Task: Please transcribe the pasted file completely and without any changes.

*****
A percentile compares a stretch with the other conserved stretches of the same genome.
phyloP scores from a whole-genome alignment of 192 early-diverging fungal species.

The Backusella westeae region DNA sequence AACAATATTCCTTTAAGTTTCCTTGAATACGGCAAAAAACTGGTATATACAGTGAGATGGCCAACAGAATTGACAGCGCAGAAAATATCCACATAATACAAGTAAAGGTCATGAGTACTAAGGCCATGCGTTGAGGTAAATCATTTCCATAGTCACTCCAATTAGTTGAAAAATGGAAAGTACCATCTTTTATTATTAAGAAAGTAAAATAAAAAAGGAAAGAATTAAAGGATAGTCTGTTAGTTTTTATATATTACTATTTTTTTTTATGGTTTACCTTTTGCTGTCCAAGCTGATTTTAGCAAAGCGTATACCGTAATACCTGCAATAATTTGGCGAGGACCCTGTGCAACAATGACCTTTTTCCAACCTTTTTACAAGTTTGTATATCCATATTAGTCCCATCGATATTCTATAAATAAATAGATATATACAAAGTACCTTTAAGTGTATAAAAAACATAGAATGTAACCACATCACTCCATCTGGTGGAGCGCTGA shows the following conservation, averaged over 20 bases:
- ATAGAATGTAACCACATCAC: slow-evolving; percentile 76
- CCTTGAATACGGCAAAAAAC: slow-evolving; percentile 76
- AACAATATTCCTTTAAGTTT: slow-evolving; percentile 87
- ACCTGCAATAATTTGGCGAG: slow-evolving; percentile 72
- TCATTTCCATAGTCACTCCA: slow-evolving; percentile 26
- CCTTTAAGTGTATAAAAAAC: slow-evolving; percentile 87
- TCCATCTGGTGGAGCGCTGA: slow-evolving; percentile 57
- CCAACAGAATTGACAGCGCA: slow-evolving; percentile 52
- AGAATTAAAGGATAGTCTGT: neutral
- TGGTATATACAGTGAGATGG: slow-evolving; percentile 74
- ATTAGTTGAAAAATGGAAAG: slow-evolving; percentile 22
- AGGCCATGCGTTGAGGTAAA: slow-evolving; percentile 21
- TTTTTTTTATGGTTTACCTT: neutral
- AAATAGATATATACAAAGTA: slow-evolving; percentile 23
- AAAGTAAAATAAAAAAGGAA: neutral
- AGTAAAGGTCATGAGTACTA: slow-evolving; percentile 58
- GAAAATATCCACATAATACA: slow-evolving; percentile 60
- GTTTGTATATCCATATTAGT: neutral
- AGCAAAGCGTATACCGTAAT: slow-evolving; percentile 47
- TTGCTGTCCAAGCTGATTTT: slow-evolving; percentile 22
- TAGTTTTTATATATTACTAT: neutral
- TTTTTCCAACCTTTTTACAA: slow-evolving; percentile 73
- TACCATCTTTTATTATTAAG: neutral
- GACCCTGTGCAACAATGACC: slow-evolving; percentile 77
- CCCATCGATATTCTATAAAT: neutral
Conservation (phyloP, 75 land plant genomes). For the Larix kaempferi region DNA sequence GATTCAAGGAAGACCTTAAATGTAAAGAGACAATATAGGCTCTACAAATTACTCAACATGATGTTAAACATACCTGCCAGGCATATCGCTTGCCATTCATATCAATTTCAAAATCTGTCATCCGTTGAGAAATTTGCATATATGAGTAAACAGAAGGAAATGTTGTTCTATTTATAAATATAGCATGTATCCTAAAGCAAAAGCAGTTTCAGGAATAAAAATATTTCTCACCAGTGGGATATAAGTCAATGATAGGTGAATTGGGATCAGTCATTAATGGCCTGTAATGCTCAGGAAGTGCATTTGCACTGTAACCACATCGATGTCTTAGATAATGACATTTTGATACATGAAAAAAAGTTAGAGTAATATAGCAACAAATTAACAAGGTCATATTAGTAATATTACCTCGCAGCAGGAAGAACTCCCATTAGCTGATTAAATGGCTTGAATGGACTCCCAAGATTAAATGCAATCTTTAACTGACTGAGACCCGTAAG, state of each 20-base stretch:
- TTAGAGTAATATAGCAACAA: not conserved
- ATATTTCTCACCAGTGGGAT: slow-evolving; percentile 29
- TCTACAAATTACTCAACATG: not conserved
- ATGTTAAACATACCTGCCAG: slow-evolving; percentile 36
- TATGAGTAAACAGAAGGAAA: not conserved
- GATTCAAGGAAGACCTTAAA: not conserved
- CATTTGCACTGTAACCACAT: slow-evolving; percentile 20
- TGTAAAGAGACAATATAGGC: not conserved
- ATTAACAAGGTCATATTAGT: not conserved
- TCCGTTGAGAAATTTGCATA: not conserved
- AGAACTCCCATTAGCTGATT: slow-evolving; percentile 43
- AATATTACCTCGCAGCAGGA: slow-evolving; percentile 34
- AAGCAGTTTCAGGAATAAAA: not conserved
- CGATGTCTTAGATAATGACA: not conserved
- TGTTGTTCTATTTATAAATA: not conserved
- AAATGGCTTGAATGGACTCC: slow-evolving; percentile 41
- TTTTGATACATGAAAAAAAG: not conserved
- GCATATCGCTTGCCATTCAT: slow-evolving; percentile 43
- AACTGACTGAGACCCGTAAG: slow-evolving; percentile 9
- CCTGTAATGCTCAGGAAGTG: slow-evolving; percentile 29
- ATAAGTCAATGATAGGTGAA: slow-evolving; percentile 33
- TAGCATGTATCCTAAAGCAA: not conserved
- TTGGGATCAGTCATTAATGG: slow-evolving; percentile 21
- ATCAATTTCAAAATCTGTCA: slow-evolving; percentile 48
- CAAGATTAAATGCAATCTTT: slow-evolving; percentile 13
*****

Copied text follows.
A percentile compares a stretch with the other conserved stretches of the same genome.
phyloP scores from a whole-genome alignment of 192 early-diverging fungal species.

The Backusella westeae region DNA sequence AACAATATTCCTTTAAGTTTCCTTGAATACGGCAAAAAACTGGTATATACAGTGAGATGGCCAACAGAATTGACAGCGCAGAAAATATCCACATAATACAAGTAAAGGTCATGAGTACTAAGGCCATGCGTTGAGGTAAATCATTTCCATAGTCACTCCAATTAGTTGAAAAATGGAAAGTACCATCTTTTATTATTAAGAAAGTAAAATAAAAAAGGAAAGAATTAAAGGATAGTCTGTTAGTTTTTATATATTACTATTTTTTTTTATGGTTTACCTTTTGCTGTCCAAGCTGATTTTAGCAAAGCGTATACCGTAATACCTGCAATAATTTGGCGAGGACCCTGTGCAACAATGACCTTTTTCCAACCTTTTTACAAGTTTGTATATCCATATTAGTCCCATCGATATTCTATAAATAAATAGATATATACAAAGTACCTTTAAGTGTATAAAAAACATAGAATGTAACCACATCACTCCATCTGGTGGAGCGCTGA shows the following conservation, averaged over 20 bases:
- ATAGAATGTAACCACATCAC: slow-evolving; percentile 76
- CCTTGAATACGGCAAAAAAC: slow-evolving; percentile 76
- AACAATATTCCTTTAAGTTT: slow-evolving; percentile 87
- ACCTGCAATAATTTGGCGAG: slow-evolving; percentile 72
- TCATTTCCATAGTCACTCCA: slow-evolving; percentile 26
- CCTTTAAGTGTATAAAAAAC: slow-evolving; percentile 87
- TCCATCTGGTGGAGCGCTGA: slow-evolving; percentile 57
- CCAACAGAATTGACAGCGCA: slow-evolving; percentile 52
- AGAATTAAAGGATAGTCTGT: neutral
- TGGTATATACAGTGAGATGG: slow-evolving; percentile 74
- ATTAGTTGAAAAATGGAAAG: slow-evolving; percentile 22
- AGGCCATGCGTTGAGGTAAA: slow-evolving; percentile 21
- TTTTTTTTATGGTTTACCTT: neutral
- AAATAGATATATACAAAGTA: slow-evolving; percentile 23
- AAAGTAAAATAAAAAAGGAA: neutral
- AGTAAAGGTCATGAGTACTA: slow-evolving; percentile 58
- GAAAATATCCACATAATACA: slow-evolving; percentile 60
- GTTTGTATATCCATATTAGT: neutral
- AGCAAAGCGTATACCGTAAT: slow-evolving; percentile 47
- TTGCTGTCCAAGCTGATTTT: slow-evolving; percentile 22
- TAGTTTTTATATATTACTAT: neutral
- TTTTTCCAACCTTTTTACAA: slow-evolving; percentile 73
- TACCATCTTTTATTATTAAG: neutral
- GACCCTGTGCAACAATGACC: slow-evolving; percentile 77
- CCCATCGATATTCTATAAAT: neutral
Conservation (phyloP, 75 land plant genomes). For the Larix kaempferi region DNA sequence GATTCAAGGAAGACCTTAAATGTAAAGAGACAATATAGGCTCTACAAATTACTCAACATGATGTTAAACATACCTGCCAGGCATATCGCTTGCCATTCATATCAATTTCAAAATCTGTCATCCGTTGAGAAATTTGCATATATGAGTAAACAGAAGGAAATGTTGTTCTATTTATAAATATAGCATGTATCCTAAAGCAAAAGCAGTTTCAGGAATAAAAATATTTCTCACCAGTGGGATATAAGTCAATGATAGGTGAATTGGGATCAGTCATTAATGGCCTGTAATGCTCAGGAAGTGCATTTGCACTGTAACCACATCGATGTCTTAGATAATGACATTTTGATACATGAAAAAAAGTTAGAGTAATATAGCAACAAATTAACAAGGTCATATTAGTAATATTACCTCGCAGCAGGAAGAACTCCCATTAGCTGATTAAATGGCTTGAATGGACTCCCAAGATTAAATGCAATCTTTAACTGACTGAGACCCGTAAG, state of each 20-base stretch:
- TTAGAGTAATATAGCAACAA: not conserved
- ATATTTCTCACCAGTGGGAT: slow-evolving; percentile 29
- TCTACAAATTACTCAACATG: not conserved
- ATGTTAAACATACCTGCCAG: slow-evolving; percentile 36
- TATGAGTAAACAGAAGGAAA: not conserved
- GATTCAAGGAAGACCTTAAA: not conserved
- CATTTGCACTGTAACCACAT: slow-evolving; percentile 20
- TGTAAAGAGACAATATAGGC: not conserved
- ATTAACAAGGTCATATTAGT: not conserved
- TCCGTTGAGAAATTTGCATA: not conserved
- AGAACTCCCATTAGCTGATT: slow-evolving; percentile 43
- AATATTACCTCGCAGCAGGA: slow-evolving; percentile 34
- AAGCAGTTTCAGGAATAAAA: not conserved
- CGATGTCTTAGATAATGACA: not conserved
- TGTTGTTCTATTTATAAATA: not conserved
- AAATGGCTTGAATGGACTCC: slow-evolving; percentile 41
- TTTTGATACATGAAAAAAAG: not conserved
- GCATATCGCTTGCCATTCAT: slow-evolving; percentile 43
- AACTGACTGAGACCCGTAAG: slow-evolving; percentile 9
- CCTGTAATGCTCAGGAAGTG: slow-evolving; percentile 29
- ATAAGTCAATGATAGGTGAA: slow-evolving; percentile 33
- TAGCATGTATCCTAAAGCAA: not conserved
- TTGGGATCAGTCATTAATGG: slow-evolving; percentile 21
- ATCAATTTCAAAATCTGTCA: slow-evolving; percentile 48
- CAAGATTAAATGCAATCTTT: slow-evolving; percentile 13